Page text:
SCOA: Dismissal Without Prejudice Due to No Timely Service Is Unappealable

In the March 3, 2011 opinion Carroll v. Baker, 2011 Ark. 98, the Arkansas Supreme Court held that a dismissal for failure to accomplish timely service is not appealable if the plaintiff has the option to refile.

On January 7, 2010, Appellant Conray Carroll brought suit against Appellee Dawn Baker, a deputy clerk in the Pulaski County Circuit Clerk’s office. Carroll contended that his due process rights had been violated when the transcript for an appeal of an earlier suit he filed, relating to his 1997 rape conviction, was not tendered to the appellate court due to his not paying certain fees.

The 2010 lawsuit was dismissed without prejudice by the circuit court when it was not served on Baker within 120 days. Rule 4(i) of the Arkansas Rules of Civil Procedure requires service on a defendant within 120 days of the complaint being filed. Carroll appealed the dismissal.

The Arkansas Supreme Court dismissed Carroll’s appeal. Relying on the decisions Beverly Enterprises-Arkansas, Inc. v. Hillier, 341 Ark. 1, 14 S.W.3d 487 (2000) and Jordan v. Circuit Court of Lee County, 366 Ark. 326, 235 S.W.3d 487 (2006), the court concluded that a Rule 4(i) dismissal without prejudice is not an appealable order.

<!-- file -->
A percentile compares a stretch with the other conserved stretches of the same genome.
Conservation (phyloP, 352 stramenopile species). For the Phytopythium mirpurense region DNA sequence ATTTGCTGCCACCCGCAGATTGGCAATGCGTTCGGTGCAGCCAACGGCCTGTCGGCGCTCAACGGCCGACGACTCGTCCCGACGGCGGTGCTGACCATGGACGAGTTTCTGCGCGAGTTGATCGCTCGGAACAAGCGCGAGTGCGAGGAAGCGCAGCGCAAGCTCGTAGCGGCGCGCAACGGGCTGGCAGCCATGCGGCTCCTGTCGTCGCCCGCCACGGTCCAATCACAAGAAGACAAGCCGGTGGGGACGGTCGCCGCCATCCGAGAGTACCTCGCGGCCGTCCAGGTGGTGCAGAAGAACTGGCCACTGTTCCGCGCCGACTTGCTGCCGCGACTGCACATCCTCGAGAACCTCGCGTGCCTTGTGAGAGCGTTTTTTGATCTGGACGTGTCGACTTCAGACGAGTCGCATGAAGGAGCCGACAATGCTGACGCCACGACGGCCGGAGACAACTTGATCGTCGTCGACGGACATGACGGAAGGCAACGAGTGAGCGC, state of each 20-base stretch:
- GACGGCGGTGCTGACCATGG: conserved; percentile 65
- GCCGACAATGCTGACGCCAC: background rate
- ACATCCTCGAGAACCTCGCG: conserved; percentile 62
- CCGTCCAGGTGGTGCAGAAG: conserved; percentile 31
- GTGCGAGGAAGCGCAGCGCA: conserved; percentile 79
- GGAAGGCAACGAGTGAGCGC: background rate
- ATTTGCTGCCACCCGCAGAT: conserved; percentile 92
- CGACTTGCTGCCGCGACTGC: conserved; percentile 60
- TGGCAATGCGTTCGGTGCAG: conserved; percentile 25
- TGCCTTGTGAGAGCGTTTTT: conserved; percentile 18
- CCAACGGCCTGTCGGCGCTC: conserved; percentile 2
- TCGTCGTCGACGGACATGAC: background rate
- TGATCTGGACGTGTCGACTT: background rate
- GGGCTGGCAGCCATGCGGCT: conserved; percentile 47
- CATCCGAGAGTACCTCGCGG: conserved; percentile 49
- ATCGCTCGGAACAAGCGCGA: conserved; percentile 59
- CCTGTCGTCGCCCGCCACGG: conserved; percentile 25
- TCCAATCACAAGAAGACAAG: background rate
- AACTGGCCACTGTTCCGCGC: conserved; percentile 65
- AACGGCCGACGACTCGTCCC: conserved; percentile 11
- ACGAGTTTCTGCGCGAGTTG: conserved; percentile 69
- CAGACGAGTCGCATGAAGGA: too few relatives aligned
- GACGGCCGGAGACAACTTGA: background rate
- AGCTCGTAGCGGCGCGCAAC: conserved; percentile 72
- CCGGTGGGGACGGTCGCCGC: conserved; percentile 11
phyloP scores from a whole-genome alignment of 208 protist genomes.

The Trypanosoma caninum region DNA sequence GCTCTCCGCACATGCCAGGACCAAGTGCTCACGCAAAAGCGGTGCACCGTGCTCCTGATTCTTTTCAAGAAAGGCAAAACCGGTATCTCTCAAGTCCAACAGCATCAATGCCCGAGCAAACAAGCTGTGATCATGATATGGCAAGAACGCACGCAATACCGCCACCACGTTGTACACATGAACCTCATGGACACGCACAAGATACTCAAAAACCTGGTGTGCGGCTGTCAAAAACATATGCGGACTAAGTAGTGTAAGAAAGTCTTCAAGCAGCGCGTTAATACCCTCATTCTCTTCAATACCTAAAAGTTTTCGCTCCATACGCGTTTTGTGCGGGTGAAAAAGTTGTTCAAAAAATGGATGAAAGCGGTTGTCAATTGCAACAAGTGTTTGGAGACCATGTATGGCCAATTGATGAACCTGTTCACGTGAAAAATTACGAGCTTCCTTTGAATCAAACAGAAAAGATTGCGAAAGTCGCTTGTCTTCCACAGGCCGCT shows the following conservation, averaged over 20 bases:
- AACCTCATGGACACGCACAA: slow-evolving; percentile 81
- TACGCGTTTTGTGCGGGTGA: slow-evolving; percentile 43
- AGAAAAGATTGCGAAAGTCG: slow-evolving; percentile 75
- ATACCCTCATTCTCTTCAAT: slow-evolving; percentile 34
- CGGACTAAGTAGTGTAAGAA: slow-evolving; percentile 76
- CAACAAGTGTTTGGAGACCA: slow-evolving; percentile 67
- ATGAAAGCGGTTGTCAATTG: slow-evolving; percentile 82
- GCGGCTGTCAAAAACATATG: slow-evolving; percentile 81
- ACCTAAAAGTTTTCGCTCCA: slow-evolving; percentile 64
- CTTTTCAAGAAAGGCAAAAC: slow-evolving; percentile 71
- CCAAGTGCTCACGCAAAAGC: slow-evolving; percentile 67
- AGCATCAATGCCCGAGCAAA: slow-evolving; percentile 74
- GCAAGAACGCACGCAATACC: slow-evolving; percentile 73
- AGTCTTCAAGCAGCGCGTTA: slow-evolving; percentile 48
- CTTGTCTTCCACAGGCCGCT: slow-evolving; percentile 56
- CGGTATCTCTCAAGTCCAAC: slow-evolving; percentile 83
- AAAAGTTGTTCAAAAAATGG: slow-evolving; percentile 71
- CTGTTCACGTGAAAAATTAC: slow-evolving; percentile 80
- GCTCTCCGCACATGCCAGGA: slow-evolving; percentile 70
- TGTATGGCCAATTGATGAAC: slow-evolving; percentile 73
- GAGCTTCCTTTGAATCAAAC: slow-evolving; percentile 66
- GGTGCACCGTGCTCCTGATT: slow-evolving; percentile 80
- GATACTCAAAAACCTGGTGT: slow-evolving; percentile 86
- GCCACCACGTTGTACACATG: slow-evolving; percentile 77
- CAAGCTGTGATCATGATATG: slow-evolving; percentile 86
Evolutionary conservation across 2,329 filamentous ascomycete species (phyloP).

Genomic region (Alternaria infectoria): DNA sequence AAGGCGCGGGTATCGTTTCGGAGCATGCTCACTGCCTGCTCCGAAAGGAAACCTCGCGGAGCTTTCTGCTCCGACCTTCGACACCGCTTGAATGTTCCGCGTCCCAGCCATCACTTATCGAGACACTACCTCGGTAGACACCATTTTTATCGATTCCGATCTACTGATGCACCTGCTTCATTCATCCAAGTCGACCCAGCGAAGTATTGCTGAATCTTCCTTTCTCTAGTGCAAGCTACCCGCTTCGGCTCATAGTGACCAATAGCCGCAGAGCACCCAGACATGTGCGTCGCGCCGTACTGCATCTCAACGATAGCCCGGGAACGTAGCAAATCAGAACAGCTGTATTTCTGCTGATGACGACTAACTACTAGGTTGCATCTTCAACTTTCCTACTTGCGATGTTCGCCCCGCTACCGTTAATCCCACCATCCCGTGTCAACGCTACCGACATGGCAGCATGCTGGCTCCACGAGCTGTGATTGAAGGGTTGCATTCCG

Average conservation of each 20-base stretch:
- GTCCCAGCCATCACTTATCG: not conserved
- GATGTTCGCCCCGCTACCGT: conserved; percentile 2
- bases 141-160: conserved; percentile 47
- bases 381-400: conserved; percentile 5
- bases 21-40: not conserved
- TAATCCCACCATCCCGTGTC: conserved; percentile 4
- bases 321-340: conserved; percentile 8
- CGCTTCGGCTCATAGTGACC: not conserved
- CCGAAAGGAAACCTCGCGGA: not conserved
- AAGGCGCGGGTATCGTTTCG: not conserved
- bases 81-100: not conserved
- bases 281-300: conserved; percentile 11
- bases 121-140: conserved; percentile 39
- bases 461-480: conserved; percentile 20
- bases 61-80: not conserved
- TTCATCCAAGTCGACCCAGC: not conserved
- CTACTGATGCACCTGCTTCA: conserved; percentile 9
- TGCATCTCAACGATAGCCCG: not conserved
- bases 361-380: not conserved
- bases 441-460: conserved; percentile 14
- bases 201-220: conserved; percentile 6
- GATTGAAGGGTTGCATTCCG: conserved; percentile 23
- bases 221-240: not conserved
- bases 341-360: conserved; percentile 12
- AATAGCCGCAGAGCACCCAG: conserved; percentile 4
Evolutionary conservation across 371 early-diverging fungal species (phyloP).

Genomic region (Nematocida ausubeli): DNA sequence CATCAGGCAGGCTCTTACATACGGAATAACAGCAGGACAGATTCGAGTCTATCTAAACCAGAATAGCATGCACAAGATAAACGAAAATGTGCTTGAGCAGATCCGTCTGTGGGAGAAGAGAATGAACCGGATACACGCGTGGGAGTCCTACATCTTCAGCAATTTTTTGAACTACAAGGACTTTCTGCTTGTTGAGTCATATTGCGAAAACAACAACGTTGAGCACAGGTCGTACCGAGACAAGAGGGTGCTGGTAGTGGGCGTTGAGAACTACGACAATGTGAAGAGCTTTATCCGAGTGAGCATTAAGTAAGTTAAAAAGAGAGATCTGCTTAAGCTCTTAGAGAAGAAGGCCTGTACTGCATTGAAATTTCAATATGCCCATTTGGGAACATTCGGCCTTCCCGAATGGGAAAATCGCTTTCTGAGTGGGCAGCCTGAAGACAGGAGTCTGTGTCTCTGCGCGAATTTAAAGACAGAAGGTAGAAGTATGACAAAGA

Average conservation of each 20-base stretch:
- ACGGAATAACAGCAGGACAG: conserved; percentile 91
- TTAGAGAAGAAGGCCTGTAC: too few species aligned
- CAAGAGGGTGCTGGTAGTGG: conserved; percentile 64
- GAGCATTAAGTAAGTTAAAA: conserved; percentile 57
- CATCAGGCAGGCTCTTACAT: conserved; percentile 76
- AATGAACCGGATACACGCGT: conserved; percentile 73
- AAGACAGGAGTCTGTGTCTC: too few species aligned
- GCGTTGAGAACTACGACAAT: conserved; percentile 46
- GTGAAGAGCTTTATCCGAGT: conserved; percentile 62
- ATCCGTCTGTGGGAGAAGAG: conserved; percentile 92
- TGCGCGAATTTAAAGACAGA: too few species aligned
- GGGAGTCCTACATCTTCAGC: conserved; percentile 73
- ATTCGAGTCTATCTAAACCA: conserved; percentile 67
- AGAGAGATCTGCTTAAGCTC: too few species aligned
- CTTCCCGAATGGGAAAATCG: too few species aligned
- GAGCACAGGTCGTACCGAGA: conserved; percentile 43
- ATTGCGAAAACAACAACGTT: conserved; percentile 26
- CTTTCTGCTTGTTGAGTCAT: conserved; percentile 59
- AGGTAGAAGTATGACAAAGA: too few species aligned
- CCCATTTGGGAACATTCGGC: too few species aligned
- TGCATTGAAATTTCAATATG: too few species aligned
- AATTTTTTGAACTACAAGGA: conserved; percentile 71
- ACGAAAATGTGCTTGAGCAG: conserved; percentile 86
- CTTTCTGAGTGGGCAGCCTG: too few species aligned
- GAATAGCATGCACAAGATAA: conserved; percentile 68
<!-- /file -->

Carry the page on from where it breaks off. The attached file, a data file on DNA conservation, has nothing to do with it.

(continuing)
The Beverly Enterprises-Arkansas, Inc. decision had held that an order granting a Rule 41(a) motion for voluntary dismissal is not an appealable order. The Jordan decision had held that a Rule 4(i) dismissal is with prejudice if the plaintiff has previously gotten voluntarily dismissal of the claim.

The Carroll opinion states:

Because a plaintiff who has his case dismissed without prejudice under Rule 4(i) may refile those claims, his position after the dismissal is no different than that of a plaintiff who voluntarily nonsuits his claims. It therefore logically follows from our rationale in Jordan that a first dismissal under Rule 4(i) does not function as an adjudication on the merits, and the order dismissing a plaintiff’s claims without prejudice under 4(i) would not be a final appealable order based on a logical extension of our reasoning in Beverly Enterprises-Arkansas, Inc.

(Bold added.)

The Carroll opinion thus holds that the appeal must be dismissed since it was not taken from a final appealable order.

You may recall the opinion of Orr v. Hudson, 2010 Ark. 484, which I summarized here. Orr held that an appeal of a Rule 12(b)(6) dismissal for failure to state a claim or a 12(b)(3) dismissal for improper venue will, if the dismissal is affirmed, result in a waiver of the right to refile.

Carroll now holds that a Rule 4(i) dismissal for failure to timely serve is not an appealable order.

A plaintiff that has suffered a dismissal but still has the option to refile might want to think twice before filing an appeal. The appeal could be dismissed as not being from an appealable order as in Carroll or, if the dismissal is affirmed as in Orr, the appeal could be deemed as having waived the right to refile.

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